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Soviet Constitution, Freedom of Speech Chapter, ideological abstraction

Photo by Peter Paul Geoffrion

Soviet Constitution, Freedom of Speech Chapter, ideological abstraction

Artist: Vitaly Komar (Born in Moscow, Russia (formerly the USSR), 1943)
Artist: Alexander Melamid (Born in Moscow, Russia (formerly the USSR), 1945)
Culture: Russian; American
Date: 1974
Medium: Tempera on unprimed canvas
Dimensions:
83 x 39 inches (210.8 x 99.1 cm)
Classification: Painting
Credit Line: Gift of Mr. Andrew J. Feldman
Label Text:In this work, the artistic duo Komar and Melamid have translated each letter of the Cyrillic alphabet (as well as punctuation marks) into a color, which they have then used to ‘write’ article 129 of the 1936 Constitution (Fundamental Law) of the Union of Soviet Socialist Republics (USSR). This article lays out the various freedoms of speech guaranteed to Soviet citizens, including freedom of the press, freedom of assembly and rallies, and freedom of street processions and demonstrations. By encoding this text without providing a key, the artists have obscured the work’s meaning, highlighting the meaninglessness of the original text. The 1936 Constitution served as propaganda, and freedom of speech was not a protected right in Stalin’s USSR, nor during the era of Leonid Brezhnev, when this work was created. Similarly, artists were required to work in the state-sanctioned Social Realist style or risk persecution and the destruction of their work. In 1976, this painting made it through Soviet customs mistaken as a tablecloth to be included in a show at Ronald Feldman Gallery in New York.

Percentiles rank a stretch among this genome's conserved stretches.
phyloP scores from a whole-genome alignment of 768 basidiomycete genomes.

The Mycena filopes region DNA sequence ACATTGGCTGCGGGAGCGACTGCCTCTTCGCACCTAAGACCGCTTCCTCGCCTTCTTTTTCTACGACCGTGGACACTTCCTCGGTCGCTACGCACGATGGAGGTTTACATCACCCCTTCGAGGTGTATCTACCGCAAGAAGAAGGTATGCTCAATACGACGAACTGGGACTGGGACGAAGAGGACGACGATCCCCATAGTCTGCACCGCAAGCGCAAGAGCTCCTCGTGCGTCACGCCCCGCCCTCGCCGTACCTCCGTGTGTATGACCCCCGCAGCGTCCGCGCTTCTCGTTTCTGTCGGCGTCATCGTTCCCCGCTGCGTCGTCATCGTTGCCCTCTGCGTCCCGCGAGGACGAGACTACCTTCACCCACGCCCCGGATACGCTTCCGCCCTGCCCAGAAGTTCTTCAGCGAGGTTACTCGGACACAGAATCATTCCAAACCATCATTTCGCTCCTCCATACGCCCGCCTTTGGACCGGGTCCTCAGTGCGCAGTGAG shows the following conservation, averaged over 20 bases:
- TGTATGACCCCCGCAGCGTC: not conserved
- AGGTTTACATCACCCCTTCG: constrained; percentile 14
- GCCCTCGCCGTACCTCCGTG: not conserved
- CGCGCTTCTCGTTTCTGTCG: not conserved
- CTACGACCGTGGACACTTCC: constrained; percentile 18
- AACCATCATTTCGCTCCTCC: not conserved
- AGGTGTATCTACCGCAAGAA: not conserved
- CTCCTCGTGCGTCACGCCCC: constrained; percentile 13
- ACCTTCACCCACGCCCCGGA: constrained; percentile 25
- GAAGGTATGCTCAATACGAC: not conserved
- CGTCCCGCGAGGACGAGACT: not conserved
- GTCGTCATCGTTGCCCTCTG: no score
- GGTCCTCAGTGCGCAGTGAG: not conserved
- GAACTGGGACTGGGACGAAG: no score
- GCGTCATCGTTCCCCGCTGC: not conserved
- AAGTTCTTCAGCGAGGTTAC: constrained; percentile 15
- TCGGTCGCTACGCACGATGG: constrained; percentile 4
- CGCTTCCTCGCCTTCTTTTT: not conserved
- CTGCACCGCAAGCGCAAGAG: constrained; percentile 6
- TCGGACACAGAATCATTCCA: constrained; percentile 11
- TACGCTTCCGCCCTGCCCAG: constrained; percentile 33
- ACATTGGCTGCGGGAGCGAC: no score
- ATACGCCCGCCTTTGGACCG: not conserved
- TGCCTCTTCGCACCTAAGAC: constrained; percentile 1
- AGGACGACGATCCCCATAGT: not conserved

Object number: 2002.28.1